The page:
\medskip
In [14] another approach to the definition of entropy outside of equilibrium was proposed (Lyapunov entropy) replacing phase space volume by volume in a suitable (Kaplan-Yorke) reduced dimension. This idea was taken up in [7] where an attempt is made at defining the entropy in the large system limit. We do not investigate here this limit. Physically, the entropy is best defined in the large system limit as the {\it Boltzmann entropy}, a concept based on the phase space volume associated with a given macrostate, and vigorously defended by J. Lebowitz [11]. It remains to be verified if the definition of entropy given in the present paper can be related to the Boltzmann entropy. One would also like to check that our results are not tied to the use of the isokinetic thermostat, but extend to more general situations. (The isokinetic thermostat is very convenient for calculations, but does not quite reproduce the Hamiltonian time evolution at equilibrium).
\medskip\noindent
{\bf Isokinetic time evolution.}
\medskip
We consider the classical time evolution
$$ {d\over dt}\pmatrix{p\cr q\cr}=\pmatrix{\xi-\alpha p\cr p/m\cr}\eqno{(1)} $$
where $p,q\in{\bf R}^N$. We shall also use the notation $x=\pmatrix{p\cr q\cr}\in{\bf R}^{2N}$ and rewrite (1) as
$$ {dx\over dt}=F_\xi(x)\eqno{(2)} $$
The Euclidean scalar product of vectors $a$, $b$ in ${\bf R}^N$ or ${\bf R}^{2N}$ will be denoted by $a\cdot b$. The force $\xi=\xi(q)$ is not necessarily a gradient, and we take
$$ \alpha=\alpha(x)={p\cdot\xi(q)\over p\cdot p} $$
so that
$$ {d\over dt}\big({p\cdot p\over 2m}\big)=0 $$
The term $-\alpha p$ in (1) corresponds to the much discussed {\it isokinetic thermostat} (a special case of the Gaussian thermostat of Hoover and Evans, see [9], [6], [10]). We shall denote by $(f_\xi^t)_{t\in{\bf R}}$ the flow defined by (2), {\it i.e.} $f_\xi^tx$ is the solution at time $t$ corresponding to the initial condition $x$.
\medskip\noindent
{\bf Entropy changes.}
\medskip
The local rate $e_\xi(x)$ of volume contraction corresponding to the vector field $F_\xi$ is minus its divergence, and easily computed to be $\Phi(x)=(N-1)\alpha(x)$. This is identified with the local rate of entropy production (see [1], [3]). When integrated over a nonequilibrium steady state $\rho_\xi(dx)$, it gives the corresponding global rate of entropy production. It is natural to define the change of entropy $S(\xi\to\xi+\delta\xi)$ to be the entropy released in the time interval $[0,+\infty)$ when the force $\xi+\delta\xi$ acting during the interval $(-\infty,0)$ is replaced by $\xi$ in the interval $[0,+\infty)$. At time $t\ge0$ our system is in a state $\rho_\xi+\delta_t\rho$ which reduces to $\rho_{\xi+\delta\xi}$ at $t=0$ and tends to $\rho_\xi$ when $t\to\infty$ (an expression for $\delta_t\rho$ will be given below). We have thus to first order in $\delta\xi$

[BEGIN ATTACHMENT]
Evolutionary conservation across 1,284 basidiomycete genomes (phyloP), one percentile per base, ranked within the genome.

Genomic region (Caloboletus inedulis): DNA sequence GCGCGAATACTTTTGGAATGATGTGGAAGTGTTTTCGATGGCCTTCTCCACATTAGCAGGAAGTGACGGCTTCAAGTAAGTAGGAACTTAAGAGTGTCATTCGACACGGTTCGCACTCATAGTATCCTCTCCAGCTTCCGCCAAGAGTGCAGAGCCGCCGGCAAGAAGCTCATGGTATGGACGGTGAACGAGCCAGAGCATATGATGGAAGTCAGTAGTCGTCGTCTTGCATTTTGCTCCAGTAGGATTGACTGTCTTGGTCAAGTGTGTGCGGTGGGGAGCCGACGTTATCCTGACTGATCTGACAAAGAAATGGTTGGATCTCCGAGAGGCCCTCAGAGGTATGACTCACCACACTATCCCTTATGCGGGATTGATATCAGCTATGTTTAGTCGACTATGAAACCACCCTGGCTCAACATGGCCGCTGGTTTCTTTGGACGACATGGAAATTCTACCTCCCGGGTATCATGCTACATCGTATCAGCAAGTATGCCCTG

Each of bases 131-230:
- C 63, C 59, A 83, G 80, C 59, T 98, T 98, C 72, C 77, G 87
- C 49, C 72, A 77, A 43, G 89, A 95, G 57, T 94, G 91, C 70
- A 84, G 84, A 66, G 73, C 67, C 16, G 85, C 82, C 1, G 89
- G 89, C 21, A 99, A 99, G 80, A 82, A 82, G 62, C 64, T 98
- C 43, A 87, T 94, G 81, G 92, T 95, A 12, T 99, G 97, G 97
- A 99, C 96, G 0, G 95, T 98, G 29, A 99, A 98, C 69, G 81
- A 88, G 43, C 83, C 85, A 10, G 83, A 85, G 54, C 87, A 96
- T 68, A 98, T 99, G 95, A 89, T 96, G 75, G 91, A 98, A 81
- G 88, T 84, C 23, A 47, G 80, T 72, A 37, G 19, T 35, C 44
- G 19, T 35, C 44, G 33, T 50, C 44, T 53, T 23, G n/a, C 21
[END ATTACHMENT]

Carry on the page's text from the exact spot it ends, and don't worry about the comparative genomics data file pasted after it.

$$ S(\xi\to\xi+\delta\xi)
=\int_0^\infty dt\int\delta_t\rho(dx)\,e_\xi(x)\eqno{(3)} $$
\noindent
{\bf Dynamical assumptions.}
\medskip
In order to proceed we need now to make some assumptions on the dynamics defined by (1) and on the measure $\rho_\xi$. As we have said, we want the time evolution to be sufficiently chaotic, {\it i.e.}, the flow $(f_\xi^t)$ to be hyperbolic in some mathematical sense, and the nonequilibrium steady state $\rho_\xi$ to be an SRB measure. For our purposes we can define an SRB measure as a limit $\lim_{t\to+\infty}(f_\xi^t)^*\sigma$ where $\sigma$ is absolutely continuous with respect to $dp\,dq$ conditioned to $\{(p,q):p\cdot p/2m=K\}$. An SRB measure is usually singular, but ``smooth along unstable directions''. For a physical discussion of the present setup see [14]. We shall also assume exponential decay of correlations (see [4], [5], [12]). As a consequence of these assumptions we have the following linear response formula (see [13]):
$$ \delta_t\rho(\phi)=\int_{-\infty}^td\tau\,\rho_\xi
\big(\nabla_x(\phi\circ f_\xi^{t-\tau})\cdot\delta_\tau F(x)\big)\eqno{(4)} $$
where $\delta_tF$ is a time dependent small perturbation of the right-hand side $F_\xi$ of (2), and $\delta_t\rho$ is the corresponding perturbation of $\rho_\xi$ at time $t$. The integral over $\tau$ converges exponentially. The test function $\phi$ is assumed to be differentiable because $\delta_t\rho$ is in general a distribution rather than a measure. We have written $\rho_\xi(\phi)=\int\rho_\xi(dx)\phi(x)$ and similarly for $\delta\rho$. Note that for time independent $\delta F$ the time independent $\delta\rho$ is given by
$$ \delta\rho(\phi)=\int_0^\infty ds\int\rho_\xi(dx)
\nabla_x(\phi\circ f_\xi^s)\cdot\delta F(x) $$
\noindent
{\bf Notation.}
\medskip
We have defined
$$ F_\xi(x)=\pmatrix{\xi-\alpha p\cr p/m\cr}\quad,
\quad\alpha=\alpha(x)={p\cdot\xi(q)\over p\cdot p}\quad,
\quad e_\xi(x)=\Phi(x)=(N-1)\alpha(x)\eqno{(5)} $$
We shall use infinitesimal perturbations $\delta\xi=\xi^i$, $\delta F=F^i$ (no time dependence, $i=1,2$) and let
$$ \matrix{F^i=\pmatrix{\xi^i-\alpha^i p\cr 0\cr}\quad,
\quad G=\pmatrix{0\cr\xi\cr}\quad,
\quad G^i=\pmatrix{0\cr\xi^i\cr}\cr
\alpha^i=p\cdot\xi^i/p\cdot p\quad,
\quad\Phi^i(x)=(N-1)\alpha^i}\eqno{(6)} $$
We also denote by $K$ the kinetic energy (conserved by (1)), and let $\beta^{-1}$ be the corresponding temperature: